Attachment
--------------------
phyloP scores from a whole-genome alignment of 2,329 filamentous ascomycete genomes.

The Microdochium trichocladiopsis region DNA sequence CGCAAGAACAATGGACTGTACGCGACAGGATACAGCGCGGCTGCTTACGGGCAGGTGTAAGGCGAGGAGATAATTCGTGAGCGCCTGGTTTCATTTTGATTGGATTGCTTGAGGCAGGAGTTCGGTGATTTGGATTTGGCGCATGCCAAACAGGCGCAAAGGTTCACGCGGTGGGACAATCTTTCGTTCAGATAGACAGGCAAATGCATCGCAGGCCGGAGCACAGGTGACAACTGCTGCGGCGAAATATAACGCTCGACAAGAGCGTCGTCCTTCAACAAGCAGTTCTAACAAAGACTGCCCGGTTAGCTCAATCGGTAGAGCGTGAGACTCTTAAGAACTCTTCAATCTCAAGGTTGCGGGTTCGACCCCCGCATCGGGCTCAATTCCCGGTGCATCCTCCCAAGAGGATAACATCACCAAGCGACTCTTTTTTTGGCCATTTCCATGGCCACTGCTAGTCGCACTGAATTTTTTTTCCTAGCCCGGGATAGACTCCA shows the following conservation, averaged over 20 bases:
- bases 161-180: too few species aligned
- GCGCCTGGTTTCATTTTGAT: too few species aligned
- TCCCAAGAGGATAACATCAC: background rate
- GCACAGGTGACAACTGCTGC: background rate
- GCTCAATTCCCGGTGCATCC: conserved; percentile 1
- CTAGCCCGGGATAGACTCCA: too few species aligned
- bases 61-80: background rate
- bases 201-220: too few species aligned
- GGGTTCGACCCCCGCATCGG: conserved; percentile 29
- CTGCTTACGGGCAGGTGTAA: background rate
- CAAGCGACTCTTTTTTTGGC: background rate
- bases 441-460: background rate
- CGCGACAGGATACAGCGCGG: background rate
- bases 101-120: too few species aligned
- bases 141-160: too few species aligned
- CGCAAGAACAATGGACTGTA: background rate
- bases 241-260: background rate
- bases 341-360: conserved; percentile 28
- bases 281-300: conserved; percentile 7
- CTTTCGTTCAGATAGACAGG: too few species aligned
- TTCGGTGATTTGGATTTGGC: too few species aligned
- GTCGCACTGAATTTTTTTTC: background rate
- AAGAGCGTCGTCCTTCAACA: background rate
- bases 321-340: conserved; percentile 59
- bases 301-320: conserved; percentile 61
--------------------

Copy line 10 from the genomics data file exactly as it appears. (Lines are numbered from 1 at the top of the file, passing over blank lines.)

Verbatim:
- bases 201-220: too few species aligned